If you are new to automation scripts and Git repositories this may seem a bit weird or uneasy to trust a script, for those that would like to see the scripts and what they do before you run them please follow these links:

Setup Redis

Some Assumptions:

  • User has root permission or is root
  • Servers are properly registered with Red Hat

Steps

  1. Get three servers setup with Red Hat 7.3 or newer. If you have not setup Red Hat before please refer to the installation guide (https://access.redhat.com/documentation/en-US/Red_Hat_Enterprise_Linux/7/html/Installation_Guide/index.html) to get started.
    1. In this guide, we will concentrate mostly in terminal shell/bash scripting of the cluster so you do not need the graphical user interface (GUI).
    2. Each server should have a static IP, it is typically best if you assign them in the installation process if you can but if not you can run this first script to get your network adapter and IP address.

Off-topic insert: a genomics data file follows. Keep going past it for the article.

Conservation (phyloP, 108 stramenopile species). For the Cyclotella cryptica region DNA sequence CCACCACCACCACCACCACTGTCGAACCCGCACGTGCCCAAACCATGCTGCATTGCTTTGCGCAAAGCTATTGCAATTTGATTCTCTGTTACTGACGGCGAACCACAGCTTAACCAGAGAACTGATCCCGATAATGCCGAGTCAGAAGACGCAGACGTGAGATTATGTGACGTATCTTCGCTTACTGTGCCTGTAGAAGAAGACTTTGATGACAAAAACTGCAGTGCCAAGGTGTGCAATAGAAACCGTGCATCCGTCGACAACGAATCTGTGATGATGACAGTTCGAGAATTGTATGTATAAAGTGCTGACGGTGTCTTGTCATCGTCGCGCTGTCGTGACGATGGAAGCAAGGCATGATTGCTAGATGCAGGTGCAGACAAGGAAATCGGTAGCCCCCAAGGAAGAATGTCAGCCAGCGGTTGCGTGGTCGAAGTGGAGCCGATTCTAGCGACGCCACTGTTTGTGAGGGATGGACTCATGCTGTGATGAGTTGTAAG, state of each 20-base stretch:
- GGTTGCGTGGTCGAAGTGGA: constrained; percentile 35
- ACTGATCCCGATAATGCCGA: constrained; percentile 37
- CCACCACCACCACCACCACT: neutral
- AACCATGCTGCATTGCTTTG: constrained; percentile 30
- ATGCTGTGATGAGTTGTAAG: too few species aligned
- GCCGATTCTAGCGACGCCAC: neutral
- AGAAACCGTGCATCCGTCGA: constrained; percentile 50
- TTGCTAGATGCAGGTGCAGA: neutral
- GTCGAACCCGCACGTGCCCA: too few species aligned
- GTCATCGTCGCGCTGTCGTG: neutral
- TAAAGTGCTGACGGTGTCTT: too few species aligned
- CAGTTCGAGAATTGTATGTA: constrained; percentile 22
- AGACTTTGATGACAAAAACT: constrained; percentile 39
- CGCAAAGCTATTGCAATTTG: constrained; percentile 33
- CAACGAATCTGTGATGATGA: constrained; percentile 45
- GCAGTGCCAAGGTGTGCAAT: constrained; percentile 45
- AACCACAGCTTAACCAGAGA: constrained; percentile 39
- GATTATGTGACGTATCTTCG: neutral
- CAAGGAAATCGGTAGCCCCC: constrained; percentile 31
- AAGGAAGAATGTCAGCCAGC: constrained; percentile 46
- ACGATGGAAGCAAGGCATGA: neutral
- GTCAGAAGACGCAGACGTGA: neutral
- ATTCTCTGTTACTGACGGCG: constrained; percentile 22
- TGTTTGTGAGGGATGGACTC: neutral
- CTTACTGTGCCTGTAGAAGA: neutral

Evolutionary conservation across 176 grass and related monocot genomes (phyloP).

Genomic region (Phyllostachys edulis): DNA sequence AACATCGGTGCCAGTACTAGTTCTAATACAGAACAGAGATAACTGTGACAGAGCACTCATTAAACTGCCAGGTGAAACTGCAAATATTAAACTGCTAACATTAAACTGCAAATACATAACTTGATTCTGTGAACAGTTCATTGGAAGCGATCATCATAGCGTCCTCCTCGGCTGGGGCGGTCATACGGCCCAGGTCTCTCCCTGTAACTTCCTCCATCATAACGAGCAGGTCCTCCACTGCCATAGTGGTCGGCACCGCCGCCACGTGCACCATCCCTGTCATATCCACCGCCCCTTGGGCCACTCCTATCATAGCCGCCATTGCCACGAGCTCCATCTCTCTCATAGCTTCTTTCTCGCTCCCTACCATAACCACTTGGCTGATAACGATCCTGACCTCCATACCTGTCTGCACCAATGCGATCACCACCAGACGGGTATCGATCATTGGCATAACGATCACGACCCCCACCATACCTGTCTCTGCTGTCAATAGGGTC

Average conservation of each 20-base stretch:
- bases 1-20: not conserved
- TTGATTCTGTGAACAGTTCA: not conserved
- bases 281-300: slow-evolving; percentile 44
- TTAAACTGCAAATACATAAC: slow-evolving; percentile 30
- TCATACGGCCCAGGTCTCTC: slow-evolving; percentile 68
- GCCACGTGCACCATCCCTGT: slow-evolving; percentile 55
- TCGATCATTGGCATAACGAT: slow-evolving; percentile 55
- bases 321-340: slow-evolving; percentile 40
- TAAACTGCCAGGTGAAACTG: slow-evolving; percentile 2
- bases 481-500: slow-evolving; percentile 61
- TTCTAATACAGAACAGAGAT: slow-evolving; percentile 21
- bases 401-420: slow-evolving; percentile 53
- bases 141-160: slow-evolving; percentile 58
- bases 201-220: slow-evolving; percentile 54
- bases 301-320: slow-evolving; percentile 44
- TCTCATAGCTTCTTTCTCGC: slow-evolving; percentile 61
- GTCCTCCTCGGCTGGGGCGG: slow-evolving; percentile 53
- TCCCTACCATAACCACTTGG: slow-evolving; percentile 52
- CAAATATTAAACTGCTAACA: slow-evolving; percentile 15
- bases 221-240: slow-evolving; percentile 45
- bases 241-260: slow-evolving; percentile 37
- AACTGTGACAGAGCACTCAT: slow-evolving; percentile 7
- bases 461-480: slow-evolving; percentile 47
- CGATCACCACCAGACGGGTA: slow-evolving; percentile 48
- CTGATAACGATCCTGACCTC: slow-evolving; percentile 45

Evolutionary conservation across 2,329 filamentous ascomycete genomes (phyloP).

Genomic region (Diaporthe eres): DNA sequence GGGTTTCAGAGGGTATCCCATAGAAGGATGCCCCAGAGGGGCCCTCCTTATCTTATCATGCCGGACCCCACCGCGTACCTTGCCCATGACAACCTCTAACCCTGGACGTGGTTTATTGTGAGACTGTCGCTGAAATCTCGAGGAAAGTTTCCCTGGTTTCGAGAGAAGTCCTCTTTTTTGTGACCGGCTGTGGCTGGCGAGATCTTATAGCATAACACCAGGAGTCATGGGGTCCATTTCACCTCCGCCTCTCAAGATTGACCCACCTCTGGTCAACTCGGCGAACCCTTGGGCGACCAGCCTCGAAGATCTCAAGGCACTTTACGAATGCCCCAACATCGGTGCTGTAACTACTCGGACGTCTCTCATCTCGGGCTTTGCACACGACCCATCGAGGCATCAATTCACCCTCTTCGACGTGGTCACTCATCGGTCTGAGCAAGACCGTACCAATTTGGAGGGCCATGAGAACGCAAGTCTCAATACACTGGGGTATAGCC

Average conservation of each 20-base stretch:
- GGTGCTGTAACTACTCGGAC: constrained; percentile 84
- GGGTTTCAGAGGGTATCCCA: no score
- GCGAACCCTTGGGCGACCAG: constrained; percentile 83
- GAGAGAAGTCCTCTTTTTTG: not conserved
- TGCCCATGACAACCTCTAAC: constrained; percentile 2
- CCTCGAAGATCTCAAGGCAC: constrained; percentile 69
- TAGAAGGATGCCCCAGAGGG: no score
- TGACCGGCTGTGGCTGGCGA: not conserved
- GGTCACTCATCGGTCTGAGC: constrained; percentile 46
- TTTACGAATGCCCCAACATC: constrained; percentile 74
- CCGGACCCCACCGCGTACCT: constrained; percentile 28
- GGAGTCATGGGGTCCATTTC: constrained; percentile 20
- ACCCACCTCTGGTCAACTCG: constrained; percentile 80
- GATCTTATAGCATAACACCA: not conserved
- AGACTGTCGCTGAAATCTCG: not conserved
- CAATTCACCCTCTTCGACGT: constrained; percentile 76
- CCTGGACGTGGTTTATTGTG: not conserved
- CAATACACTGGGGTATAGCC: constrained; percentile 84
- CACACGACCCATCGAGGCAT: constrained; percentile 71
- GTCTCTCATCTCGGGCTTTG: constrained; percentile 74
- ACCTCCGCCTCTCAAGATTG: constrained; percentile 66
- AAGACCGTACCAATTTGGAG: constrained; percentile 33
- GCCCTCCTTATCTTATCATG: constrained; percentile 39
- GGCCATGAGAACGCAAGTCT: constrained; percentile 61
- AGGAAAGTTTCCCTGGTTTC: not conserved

#Get Network Adapter and IP address
      ifconfig | grep inet -B1 | grep -v inet6

      Example:
      In this example, the network adapter you would choose to use is eth zero; depending on the configuration it could be eth(number) or en(number).

      eth0: flags=4163<UP,BROADCAST,RUNNING,MULTICAST>  mtu 1500
              inet 10.211.55.6  netmask 255.255.255.0  broadcast 10.211.55.255
      --
      lo: flags=73<UP,LOOPBACK,RUNNING>  mtu 65536
              inet 127.0.0.1  netmask 255.0.0.0
      --
      
    3. This script will set a static IP address, make sure you run the above script though to get the correct adapter.
      #Set Static IP address
      sudo ifconfig eth0 10.40.20.20 netmask 255.255.255.0
      sudo route add default gw 10.40.20.1
      
  2. On each server run this script.
    sh -c "$(curl -s "https://gitlab.com/Kittell-Projects/RedHat/Redis/raw/master/Redis.sh")"

    This script will:

    • First check the Red Hat server is properly registered with Red Hat; if the server is not registered, the script will assist in the registration.
    • Enable additional official Yum Repositories
    • Create a Yum Cache
    • Run a Yum Update
    • Verify the time zone is setup on the server to your desired setting, if it is not the script will assist in the setting.
      NOTE: The script looks specifically for the “tz database” format as defined on https://access.redhat.com/documentation/en-US/Red_Hat_Enterprise_Virtualization/3.0/html/REST_API_Guide/appe-REST_API_Guide-Timezones.html